Another useful feature is accessing your custom object collections as arrays in PHP. There are two interfaces available in PHP (>=5.0.0) core to support this: ArrayAccess and Iterator. The former allows you to access your custom objects as array.
Assume we have a user class and a database table storing all the users. We would like to create a UserCollection class that will:
allow us to address certain user by their username unique identifier
perform basic (not all CRUD, but at least Create, Retrieve and Delete) operations on our users collection
Consider the following source (hereinafter we're using short array creation syntax  available since version 5.4):
then we can :
which will output the following, assuming there was no testuser before we launched the code:
IMPORTANT:offsetExists is not called when you check existence of a key with array_key_exists function. So the following code will output false twice:
Let's extend our class from above with a few functions from Iterator interface to allow iterating over it with foreach and while.
First, we need to add a property holding our current index of iterator, let's add it to the class properties as $_position:
Second, let's add Iterator interface to the list of interfaces being implemented by our class:
then add the required by the interface functions themselves:
So all in all here is complete source of the class implementing both interfaces. Note that this example is not perfect, because the IDs in the database may not be sequential, but this was written just to give you the main idea: you can address your objects collections in any possible way by implementing ArrayAccess and Iterator interfaces:
Note that isset() treats a null valued element as non-existent. Whereas !empty() does the same for any element that equals false (using a weak comparision; for example, null, '' and 0 are all treated as false by !empty()). While isset($map['foobar']); is true, !empty($map['foobar']) is false. This can lead to mistakes (for example, it is easy to forget that the string '0' is treated as false) so use of !empty() is often frowned upon.
Note also that isset() and !empty() will work (and return false) if $map is not defined at all. This makes them somewhat error-prone to use:
You can also check for ordinal arrays:
Note that isset() has better performance than array_key_exists() as the latter is a function and the former a language construct.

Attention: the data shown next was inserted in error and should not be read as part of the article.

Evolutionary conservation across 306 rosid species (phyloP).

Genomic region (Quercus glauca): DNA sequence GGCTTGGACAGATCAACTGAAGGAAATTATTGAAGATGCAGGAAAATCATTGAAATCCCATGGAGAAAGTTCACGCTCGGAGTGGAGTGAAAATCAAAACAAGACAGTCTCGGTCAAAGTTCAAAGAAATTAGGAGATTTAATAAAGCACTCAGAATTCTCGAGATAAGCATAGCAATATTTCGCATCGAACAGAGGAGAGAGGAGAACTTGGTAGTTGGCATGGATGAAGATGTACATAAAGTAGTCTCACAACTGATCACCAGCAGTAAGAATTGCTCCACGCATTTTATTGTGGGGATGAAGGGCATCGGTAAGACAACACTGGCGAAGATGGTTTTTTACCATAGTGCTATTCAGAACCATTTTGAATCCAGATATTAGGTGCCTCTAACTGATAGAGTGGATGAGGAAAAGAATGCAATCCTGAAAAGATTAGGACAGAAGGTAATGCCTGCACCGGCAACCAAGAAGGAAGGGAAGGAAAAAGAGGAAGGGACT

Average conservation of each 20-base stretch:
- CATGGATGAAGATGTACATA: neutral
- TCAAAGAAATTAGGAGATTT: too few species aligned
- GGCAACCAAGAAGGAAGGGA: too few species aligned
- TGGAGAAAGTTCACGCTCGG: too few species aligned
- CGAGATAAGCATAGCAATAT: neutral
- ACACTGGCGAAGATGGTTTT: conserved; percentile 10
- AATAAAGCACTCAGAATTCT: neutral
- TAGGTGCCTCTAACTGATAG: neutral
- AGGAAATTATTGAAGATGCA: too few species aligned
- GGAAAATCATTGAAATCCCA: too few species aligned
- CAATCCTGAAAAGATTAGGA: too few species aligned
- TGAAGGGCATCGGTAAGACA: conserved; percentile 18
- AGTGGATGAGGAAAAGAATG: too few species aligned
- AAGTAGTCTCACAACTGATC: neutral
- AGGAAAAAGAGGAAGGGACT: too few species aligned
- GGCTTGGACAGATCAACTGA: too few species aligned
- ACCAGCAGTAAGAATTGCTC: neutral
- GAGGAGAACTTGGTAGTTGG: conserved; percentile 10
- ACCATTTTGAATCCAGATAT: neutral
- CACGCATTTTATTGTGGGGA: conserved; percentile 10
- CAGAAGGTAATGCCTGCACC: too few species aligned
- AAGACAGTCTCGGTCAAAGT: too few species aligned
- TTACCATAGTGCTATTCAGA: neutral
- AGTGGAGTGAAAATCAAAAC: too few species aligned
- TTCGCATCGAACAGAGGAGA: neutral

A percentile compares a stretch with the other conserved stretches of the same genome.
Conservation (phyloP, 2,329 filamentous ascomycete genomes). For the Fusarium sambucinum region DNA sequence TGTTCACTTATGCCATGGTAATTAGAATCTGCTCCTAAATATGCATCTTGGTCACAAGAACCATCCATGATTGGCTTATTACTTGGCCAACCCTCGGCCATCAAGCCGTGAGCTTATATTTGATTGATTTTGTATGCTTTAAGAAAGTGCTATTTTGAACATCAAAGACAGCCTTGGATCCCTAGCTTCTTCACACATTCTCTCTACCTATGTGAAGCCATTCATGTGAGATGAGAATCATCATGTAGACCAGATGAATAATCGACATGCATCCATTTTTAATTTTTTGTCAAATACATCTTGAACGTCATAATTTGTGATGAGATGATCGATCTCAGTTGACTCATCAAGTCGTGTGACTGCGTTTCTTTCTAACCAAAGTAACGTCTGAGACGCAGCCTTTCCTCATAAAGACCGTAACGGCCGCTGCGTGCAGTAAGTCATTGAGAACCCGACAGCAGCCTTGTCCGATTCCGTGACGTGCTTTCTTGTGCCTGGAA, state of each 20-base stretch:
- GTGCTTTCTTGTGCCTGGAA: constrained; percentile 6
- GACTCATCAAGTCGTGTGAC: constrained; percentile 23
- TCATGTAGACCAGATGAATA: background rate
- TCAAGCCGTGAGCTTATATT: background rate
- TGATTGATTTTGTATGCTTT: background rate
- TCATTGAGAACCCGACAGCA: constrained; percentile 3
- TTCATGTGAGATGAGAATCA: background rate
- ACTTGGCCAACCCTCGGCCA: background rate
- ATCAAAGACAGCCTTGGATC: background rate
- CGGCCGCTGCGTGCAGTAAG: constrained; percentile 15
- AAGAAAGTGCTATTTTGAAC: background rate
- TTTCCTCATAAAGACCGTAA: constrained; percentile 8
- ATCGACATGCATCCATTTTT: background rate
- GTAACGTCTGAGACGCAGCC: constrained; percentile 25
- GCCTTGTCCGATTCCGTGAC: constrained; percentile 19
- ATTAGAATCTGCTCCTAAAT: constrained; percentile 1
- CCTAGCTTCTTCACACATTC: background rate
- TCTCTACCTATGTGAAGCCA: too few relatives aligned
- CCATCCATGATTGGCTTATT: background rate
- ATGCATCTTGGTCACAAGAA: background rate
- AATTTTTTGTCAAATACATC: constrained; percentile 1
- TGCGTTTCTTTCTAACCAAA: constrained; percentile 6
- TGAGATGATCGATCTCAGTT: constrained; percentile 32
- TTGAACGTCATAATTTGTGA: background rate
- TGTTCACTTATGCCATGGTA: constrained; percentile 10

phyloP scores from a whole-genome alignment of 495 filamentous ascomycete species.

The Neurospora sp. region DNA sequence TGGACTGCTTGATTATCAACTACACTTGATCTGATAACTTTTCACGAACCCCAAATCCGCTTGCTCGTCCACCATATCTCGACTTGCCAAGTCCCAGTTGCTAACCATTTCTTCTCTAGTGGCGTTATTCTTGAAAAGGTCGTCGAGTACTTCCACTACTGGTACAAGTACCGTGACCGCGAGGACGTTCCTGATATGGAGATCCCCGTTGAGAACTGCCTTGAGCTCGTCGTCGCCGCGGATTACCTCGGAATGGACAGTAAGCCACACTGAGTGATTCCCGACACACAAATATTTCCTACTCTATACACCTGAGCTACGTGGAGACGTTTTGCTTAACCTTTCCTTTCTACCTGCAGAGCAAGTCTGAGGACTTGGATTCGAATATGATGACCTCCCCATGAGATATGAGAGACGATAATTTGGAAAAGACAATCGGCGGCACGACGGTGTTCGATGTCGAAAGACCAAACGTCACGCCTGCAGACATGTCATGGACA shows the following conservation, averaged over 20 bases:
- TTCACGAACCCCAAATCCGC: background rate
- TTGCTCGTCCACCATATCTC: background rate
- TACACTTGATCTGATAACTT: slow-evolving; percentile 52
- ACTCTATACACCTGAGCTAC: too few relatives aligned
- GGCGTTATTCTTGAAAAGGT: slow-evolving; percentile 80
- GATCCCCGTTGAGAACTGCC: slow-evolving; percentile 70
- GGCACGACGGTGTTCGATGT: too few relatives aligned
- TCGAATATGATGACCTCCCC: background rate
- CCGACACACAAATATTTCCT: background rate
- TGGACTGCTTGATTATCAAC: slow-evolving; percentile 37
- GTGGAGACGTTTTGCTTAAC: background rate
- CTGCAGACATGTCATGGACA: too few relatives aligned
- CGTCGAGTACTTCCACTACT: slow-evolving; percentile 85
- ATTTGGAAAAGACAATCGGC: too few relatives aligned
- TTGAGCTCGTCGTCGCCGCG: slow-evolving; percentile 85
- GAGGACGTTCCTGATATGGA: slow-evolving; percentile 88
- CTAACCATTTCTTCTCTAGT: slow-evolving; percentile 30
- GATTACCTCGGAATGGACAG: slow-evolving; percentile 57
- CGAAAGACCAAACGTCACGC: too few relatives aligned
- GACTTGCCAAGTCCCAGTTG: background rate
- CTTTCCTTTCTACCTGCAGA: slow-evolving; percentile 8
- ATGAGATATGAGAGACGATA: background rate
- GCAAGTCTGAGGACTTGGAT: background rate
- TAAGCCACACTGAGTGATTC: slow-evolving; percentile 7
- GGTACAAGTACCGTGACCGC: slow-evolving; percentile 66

You can also use key_exists(), which is an alias for array_key_exists().
Checking if a value exists in array
The function in_array() returns true if an item exists in an array.
You can also use the function array_search() to get the key of a specific item in an array.
In PHP 5.5 and later you can use array_column() in conjunction with array_search().
This method is often used in frameworks to pass an array of variables between two components.
Initializing an Array
An array can be initialized empty:
An array can be initialized and preset with values:
An array can also be initialized with custom indexes (also called an associative array):
If the variable hasn't been used before, PHP will create it automatically. While convenient, this might make the code harder to read:
The index will usually continue where you left off. PHP will try to use numeric strings as integers:
To initialize an array with fixed size you can use SplFixedArray:
Note: An array created using SplFixedArray has a reduced memory footprint for large sets of data, but the keys must be integers.
To initialize an array with a dynamic size but with n non empty elements (e.g. a placeholder) you can use a loop as follows:
If all your placeholders are the same then you can also create it using the function array_fill():
array array_fill ( int $start_index , int $num , mixed $value )
This creates and returns an array with num entries of value, keys starting at start_index.
Note: If the start_index is negative it will start with the negative index and continue from 0 for the following elements.
Conclusion: With array_fill() you are more limited for what you can actually do. The loop is more flexible and opens you a wider range of opportunities.
Whenever you want an array filled with a range of numbers (e.g. 1-4) you could either append every single element to an array or use the range() function:
array range ( mixed $start , mixed $end [, number $step = 1 ] )
This function creates an array containing a range of elements. The first two parameters are required, where they set the start and end points of the (inclusive) range. The third parameter is optional and defines the size of the steps being taken. Creating a range from 0 to 4 with a stepsize of 1, the resulting array would consist of the following elements: 0, 1, 2, 3, and 4. If the step size is increased to 2 (i.e. range(0, 4, 2)) then the resulting array would be: 0, 2, and 4.
range can work with integers, floats, booleans (which become casted to integers), and strings. Caution should be taken, however, when using floats as arguments due to the floating point precision problem.
Validating the array type
The function is_array() returns true if a variable is an array.
You can type hint the array type in a function to enforce a parameter type; passing anything else will result in a fatal error.